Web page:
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Acta Orthop Scand. 2002 Jun;73(3):311-6.

Acute hematogenous osteomyelitis of the neck of the femur in children treated with drilling.

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  • 1Department of Orthopedics, Malmö University Hospital, Sweden.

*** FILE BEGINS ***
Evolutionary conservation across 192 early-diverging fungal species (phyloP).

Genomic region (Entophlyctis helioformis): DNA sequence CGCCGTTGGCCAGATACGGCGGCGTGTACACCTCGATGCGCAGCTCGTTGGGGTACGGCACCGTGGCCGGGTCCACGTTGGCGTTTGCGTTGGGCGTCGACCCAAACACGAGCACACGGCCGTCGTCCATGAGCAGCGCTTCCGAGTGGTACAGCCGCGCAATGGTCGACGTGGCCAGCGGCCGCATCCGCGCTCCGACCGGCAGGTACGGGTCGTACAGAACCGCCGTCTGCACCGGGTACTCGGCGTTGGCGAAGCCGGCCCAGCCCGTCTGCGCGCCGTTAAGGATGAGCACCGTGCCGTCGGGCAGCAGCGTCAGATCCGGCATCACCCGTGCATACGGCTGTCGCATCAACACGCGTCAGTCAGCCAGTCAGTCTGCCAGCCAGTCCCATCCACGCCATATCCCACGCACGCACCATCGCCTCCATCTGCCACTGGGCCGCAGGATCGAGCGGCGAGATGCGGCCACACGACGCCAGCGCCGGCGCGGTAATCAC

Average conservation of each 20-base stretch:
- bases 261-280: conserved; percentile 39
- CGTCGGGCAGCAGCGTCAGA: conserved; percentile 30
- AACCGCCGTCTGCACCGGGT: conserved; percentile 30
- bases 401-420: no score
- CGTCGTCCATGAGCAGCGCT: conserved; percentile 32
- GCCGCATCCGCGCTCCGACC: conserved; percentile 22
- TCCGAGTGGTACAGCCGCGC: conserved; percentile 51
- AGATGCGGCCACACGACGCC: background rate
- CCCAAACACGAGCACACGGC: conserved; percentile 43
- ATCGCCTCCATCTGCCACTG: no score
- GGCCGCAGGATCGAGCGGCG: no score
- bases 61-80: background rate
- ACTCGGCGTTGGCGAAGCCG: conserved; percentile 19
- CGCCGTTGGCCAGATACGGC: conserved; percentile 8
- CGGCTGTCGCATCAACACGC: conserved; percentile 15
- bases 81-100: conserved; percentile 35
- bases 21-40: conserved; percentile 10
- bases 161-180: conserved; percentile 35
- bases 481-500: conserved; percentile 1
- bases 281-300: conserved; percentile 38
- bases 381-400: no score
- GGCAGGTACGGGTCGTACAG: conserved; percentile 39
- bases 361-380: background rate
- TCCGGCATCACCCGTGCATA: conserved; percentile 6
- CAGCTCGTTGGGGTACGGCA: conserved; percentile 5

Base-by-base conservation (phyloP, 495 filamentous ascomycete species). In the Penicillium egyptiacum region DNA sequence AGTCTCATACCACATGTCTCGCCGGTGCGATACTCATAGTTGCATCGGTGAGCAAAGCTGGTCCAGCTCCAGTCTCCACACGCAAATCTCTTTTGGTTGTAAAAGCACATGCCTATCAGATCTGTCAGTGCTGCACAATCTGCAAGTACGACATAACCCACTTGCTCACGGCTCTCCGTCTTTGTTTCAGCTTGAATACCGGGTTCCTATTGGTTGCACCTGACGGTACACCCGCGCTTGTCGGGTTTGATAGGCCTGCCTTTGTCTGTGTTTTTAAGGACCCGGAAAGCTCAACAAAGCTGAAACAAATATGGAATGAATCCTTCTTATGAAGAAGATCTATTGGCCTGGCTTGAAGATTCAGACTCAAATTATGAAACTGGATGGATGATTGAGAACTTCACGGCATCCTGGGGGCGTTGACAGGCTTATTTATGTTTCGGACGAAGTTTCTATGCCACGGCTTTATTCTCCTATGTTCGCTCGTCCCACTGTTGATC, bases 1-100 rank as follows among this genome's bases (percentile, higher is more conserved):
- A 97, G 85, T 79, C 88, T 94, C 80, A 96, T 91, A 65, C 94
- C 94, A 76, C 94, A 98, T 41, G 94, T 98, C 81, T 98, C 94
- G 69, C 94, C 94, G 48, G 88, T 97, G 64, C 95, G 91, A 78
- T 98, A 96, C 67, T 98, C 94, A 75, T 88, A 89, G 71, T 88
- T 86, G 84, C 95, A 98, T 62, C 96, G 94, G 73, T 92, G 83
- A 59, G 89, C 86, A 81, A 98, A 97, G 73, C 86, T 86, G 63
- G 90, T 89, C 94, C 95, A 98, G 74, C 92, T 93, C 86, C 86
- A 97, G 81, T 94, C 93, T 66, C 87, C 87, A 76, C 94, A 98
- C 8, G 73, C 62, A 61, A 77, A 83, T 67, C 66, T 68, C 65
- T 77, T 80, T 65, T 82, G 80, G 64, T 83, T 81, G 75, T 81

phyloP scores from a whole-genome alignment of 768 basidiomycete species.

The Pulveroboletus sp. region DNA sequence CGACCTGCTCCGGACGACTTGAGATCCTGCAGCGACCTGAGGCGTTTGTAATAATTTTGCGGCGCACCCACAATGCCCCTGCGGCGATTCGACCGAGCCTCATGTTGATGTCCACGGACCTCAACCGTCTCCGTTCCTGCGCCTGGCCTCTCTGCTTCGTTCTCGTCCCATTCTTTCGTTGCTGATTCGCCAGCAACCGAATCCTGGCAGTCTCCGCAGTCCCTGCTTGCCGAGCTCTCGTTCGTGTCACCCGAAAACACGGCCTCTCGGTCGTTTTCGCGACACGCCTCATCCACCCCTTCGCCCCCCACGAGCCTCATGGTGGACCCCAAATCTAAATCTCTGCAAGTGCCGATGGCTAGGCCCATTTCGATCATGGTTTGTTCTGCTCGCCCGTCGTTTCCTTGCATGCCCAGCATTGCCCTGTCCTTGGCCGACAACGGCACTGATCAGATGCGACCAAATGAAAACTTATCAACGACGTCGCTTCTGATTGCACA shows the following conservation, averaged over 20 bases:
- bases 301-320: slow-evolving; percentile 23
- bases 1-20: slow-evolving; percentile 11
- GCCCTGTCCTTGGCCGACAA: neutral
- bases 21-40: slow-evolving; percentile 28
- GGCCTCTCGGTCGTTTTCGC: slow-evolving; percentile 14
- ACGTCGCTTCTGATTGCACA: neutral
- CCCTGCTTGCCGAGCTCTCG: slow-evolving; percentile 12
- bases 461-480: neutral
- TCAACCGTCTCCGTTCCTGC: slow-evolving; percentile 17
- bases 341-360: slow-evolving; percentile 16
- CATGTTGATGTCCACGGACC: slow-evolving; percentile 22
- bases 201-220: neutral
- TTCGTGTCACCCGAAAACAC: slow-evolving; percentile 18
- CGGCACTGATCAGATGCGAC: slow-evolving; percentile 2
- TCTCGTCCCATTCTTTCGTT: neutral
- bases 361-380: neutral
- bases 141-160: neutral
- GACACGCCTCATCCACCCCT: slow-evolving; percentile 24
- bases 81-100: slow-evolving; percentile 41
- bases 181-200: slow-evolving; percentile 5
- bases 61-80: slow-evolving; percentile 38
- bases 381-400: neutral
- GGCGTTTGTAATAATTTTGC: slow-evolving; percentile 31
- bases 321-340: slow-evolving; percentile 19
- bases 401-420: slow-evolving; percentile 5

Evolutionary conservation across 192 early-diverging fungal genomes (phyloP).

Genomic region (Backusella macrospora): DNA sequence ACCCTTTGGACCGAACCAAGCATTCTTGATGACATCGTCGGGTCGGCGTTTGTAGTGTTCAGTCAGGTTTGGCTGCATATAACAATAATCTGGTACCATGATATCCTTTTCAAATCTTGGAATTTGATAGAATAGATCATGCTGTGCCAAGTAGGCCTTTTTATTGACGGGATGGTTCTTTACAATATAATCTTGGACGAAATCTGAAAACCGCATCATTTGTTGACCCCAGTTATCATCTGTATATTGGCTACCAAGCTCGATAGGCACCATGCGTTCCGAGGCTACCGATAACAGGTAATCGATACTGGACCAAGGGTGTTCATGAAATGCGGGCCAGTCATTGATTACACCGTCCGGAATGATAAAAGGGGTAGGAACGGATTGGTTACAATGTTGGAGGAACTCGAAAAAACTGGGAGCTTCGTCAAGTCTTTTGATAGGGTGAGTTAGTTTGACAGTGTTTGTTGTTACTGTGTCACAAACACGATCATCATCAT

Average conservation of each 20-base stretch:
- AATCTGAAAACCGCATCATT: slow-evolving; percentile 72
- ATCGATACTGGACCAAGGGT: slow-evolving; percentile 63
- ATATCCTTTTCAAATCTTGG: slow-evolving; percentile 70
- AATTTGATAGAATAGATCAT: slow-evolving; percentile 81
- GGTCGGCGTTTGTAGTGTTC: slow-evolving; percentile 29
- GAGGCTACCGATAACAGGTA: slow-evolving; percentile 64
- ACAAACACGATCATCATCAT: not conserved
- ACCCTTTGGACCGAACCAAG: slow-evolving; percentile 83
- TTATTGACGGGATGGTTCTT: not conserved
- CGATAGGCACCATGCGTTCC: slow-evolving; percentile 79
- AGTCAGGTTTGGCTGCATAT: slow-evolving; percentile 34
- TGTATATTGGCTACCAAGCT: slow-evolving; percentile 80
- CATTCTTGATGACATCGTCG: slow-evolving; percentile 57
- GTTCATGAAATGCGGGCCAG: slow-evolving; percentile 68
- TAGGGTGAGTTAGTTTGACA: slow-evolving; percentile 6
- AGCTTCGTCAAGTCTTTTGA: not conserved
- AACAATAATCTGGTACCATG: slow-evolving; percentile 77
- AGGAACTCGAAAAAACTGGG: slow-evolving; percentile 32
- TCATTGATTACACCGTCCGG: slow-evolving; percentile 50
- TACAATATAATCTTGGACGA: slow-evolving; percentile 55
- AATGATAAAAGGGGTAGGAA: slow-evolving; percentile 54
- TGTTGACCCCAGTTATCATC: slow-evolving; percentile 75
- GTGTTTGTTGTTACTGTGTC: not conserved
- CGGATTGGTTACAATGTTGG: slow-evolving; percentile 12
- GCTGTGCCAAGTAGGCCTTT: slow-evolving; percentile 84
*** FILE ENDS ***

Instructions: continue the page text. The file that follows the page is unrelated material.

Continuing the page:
We re-examined 11 children (mean age 6.5 years) who had been treated with surgical drilling and intravenous (i.v.) antibiotics in high doses for acute hematogenous osteomyelitis of the neck of the femur. The mean follow-up time was 3.9 (2.9-6.4) years. 9 children who had been treated with early surgical drilling and i.v. antibiotics were all symptom-free and had normal radiographs at follow-up. The other 2 children had radiographic changes (metaphyseal rarefaction) already when referred to us. They had been treated with antibiotics alone before referral until the infection had spread to the hip joint. At follow-up, the clinical and radiographical findings were abnormal, 1 had a severely deformed hip. In our opinion, treatment with i.v. antibiotics alone may not prevent extension of the infectious process to the hip joint in some cases, even when the medication is given in high doses. Therefore, we believe that the addition of early surgical drilling is justified to prevent this feared complication.

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